Promoting small millet’s demands primarily requires that farmers themselves are made aware of the financial and environmental benefits of cultivating small millet. BPF recommends acquiring organic certifications as well as forming linkages with technical support institutions. Kolli Hills producers must establish quality control mechanisms, and they should build consumer trust by stating ingredients, lack of preservatives, and processing methods on the packaging. BPF encourages training local people from Kolli Hill to perform the role of distributors, doubling or even tripling the existing number of retail outlets in the process. BPF has proposed their MOVE livelihood model to make this happen. To form their marketing strategy, Kolli Hills producers need to research the different customer segments and develop their promotional material based on it. An onlinse shopping portal would be useful in building brand identity. This can also be done by dispelling myths about millets and disseminating information and benefits of millets in schools.
The 5-month project which began in November 2012 trained 34 participants in MOVE by BPF staff, 29 of these participants completed the training. By the end of the project 18 of the participants either went on to start their own business or scale up existing ones.
Thirty-four participants underwent MOVE trianing; 12 from Timmapur, 12 from Jekkinakatti, 5 from Mantrodi and 5 members of UAS staff. The training was conducted by BPF in partnership with the Department of Food Sciences and Nutrition, UAS, Dharwad. Twenty-nine participants completed the programme of which 18 went on to start their own businesses or scale up existing businesses. Ten of these businesses pertain to small millet products. Average incomes of entrepreneurs selling small millet products alone more than doubled from 850 INR to 2,113 INR. The other eight have added millet-based products as a second business. The new entrepreneurs were exposed to markets in Shiggaon and Hubli to enable them to expand their markets for millet products. All the participants have increased their income by up to 249%. The minimum income earned after MOVE was Rs 700 by Roopa Alagwadi; the maximum, Rs 5,700 by Shakuntala Kundagol.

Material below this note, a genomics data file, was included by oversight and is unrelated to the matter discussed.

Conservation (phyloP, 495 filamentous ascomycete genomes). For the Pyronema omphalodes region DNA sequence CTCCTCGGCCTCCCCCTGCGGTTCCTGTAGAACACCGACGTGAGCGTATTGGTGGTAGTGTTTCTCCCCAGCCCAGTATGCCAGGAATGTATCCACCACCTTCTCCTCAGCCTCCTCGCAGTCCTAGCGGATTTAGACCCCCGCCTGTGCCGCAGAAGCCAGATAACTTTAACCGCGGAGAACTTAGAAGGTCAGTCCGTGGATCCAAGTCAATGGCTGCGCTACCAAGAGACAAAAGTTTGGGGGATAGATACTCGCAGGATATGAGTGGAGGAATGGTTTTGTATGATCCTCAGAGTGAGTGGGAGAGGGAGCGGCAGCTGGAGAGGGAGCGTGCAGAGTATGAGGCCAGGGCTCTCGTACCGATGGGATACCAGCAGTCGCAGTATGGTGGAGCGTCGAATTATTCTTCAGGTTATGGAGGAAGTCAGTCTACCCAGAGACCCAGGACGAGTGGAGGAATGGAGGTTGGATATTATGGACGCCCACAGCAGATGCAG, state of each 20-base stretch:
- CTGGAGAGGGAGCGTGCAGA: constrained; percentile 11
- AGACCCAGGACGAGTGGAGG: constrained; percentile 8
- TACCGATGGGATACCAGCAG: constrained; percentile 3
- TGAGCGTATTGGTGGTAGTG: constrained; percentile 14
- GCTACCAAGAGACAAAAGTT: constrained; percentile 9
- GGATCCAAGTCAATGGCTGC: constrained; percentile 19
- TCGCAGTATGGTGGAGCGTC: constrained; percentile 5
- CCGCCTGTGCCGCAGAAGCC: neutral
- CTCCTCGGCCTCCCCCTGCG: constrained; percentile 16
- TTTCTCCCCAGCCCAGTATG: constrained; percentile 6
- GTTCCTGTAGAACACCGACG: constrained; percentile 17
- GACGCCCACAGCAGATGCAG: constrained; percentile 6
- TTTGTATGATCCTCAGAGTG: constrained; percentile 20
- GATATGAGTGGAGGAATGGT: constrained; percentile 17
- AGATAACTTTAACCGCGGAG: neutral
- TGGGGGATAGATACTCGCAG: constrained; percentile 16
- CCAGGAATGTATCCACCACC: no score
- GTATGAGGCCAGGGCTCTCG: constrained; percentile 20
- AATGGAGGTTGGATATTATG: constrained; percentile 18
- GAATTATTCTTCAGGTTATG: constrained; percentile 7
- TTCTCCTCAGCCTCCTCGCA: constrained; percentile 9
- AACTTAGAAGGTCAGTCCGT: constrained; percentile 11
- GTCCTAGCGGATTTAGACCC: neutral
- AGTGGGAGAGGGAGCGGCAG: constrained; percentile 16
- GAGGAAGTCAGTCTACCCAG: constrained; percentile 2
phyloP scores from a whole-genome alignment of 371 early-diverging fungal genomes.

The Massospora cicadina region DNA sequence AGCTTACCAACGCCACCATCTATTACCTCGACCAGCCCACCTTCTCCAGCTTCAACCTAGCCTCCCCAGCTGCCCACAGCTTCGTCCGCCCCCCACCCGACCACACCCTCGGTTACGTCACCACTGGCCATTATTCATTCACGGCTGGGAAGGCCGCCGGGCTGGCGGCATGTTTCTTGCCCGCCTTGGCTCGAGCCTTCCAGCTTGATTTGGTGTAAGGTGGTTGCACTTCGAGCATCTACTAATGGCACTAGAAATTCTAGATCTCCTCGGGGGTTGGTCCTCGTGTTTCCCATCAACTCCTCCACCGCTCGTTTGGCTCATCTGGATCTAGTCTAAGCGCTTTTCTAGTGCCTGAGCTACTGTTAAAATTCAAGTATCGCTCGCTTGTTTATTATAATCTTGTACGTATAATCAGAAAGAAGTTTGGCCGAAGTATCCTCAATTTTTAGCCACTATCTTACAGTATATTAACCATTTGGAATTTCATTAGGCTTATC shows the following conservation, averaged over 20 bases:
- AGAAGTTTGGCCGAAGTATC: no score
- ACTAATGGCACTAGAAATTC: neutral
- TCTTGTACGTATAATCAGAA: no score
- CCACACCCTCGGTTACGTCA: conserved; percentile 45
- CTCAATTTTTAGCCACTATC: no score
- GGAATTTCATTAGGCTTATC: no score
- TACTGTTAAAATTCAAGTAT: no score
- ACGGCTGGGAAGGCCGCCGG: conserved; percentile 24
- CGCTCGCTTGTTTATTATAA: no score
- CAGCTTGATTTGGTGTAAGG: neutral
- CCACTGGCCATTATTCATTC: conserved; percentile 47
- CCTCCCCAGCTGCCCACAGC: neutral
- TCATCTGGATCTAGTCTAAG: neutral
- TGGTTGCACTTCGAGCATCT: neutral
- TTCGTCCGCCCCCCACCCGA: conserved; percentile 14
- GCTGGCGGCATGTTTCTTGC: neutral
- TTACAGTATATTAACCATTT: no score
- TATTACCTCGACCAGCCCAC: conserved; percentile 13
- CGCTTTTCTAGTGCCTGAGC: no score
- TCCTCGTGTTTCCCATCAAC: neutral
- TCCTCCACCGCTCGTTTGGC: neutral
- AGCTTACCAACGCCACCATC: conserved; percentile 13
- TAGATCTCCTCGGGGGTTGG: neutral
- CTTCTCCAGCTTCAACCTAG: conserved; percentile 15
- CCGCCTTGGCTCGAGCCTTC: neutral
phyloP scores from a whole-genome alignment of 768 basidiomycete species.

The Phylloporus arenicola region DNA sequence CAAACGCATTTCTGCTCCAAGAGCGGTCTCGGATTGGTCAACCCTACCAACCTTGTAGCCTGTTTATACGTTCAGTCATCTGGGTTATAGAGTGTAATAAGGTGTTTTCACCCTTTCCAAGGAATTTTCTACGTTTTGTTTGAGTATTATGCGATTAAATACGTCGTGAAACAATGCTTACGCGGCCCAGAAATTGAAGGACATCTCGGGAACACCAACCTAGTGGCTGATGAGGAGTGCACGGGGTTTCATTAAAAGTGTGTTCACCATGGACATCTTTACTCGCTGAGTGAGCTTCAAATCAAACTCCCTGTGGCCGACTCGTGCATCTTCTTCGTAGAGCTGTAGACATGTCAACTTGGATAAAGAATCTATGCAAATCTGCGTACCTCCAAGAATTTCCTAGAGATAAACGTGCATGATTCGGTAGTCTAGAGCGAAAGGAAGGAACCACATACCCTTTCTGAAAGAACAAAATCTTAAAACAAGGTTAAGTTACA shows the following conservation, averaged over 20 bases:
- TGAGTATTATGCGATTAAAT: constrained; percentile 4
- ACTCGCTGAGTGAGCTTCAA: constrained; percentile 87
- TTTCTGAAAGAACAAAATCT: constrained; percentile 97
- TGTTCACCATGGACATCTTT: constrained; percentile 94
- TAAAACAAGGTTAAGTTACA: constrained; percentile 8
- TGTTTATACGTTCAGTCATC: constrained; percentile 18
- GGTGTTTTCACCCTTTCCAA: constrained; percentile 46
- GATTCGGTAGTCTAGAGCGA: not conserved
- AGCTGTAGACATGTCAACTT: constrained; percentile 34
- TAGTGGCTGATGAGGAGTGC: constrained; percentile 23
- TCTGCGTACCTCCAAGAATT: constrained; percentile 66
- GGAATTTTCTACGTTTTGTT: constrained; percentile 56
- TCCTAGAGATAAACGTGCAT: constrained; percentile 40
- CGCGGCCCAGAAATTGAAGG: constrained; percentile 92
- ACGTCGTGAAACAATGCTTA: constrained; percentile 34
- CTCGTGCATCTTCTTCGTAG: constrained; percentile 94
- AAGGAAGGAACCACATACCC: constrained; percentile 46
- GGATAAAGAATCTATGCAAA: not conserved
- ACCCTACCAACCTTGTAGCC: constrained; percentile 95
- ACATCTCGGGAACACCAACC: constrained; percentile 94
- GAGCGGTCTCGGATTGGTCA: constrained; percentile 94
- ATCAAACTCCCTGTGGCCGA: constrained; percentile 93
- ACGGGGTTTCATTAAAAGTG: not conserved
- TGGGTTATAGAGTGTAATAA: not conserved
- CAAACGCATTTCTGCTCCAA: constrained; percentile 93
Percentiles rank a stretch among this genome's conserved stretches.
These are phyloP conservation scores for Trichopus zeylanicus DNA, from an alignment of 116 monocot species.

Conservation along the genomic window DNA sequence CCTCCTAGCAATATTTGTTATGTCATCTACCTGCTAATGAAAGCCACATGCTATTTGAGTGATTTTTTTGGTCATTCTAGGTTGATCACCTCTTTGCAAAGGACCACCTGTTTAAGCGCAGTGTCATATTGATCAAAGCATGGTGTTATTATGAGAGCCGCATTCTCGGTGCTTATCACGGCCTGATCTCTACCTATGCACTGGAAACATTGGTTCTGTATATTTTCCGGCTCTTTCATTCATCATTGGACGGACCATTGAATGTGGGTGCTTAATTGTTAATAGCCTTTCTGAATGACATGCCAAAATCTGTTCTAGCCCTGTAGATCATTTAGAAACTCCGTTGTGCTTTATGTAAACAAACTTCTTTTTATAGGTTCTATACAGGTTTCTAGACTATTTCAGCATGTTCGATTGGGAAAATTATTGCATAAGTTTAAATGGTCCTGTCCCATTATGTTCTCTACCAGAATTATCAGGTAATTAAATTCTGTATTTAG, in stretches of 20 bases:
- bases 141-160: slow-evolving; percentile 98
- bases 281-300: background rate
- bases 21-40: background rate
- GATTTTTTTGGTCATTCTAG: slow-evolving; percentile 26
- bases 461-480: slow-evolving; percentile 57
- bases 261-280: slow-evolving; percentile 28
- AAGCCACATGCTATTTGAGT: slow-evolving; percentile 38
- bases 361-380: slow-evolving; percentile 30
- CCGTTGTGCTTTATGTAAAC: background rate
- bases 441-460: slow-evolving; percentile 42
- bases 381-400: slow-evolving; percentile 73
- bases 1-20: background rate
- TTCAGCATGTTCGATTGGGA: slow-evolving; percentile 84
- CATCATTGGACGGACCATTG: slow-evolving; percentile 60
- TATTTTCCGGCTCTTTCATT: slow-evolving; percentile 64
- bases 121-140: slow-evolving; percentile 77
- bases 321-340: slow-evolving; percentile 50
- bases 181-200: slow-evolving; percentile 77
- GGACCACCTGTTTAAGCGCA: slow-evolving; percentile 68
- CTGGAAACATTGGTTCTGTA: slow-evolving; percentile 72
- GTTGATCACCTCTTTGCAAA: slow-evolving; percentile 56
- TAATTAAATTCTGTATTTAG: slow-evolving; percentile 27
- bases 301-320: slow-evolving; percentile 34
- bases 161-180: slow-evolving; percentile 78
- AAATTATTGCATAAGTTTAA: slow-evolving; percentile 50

For Karnataka Health Promotion Trust (KHPT)
Content for blurb: A compendium of case studies representing unique, creative, localised and community-focused strategies to improve outreach and increase service delivery in the prevention of the spread of HIV/AIDS.
Sangeetha Purushothaman and Mukta Banerjee
The Global Dialogues programme was initiated by the Ford Foundation in 2002 to draw visibility and greater legitimacy to the area of human sexuality, and thereby influence decision-making. In evaluating the work of the South and South-East Asia Resource Centre on Sexuality, based in TARSHI, an NGO in New Delhi, this report analyses results, identifies effective and sustainable strategies, and examines how organisational development issues affect results.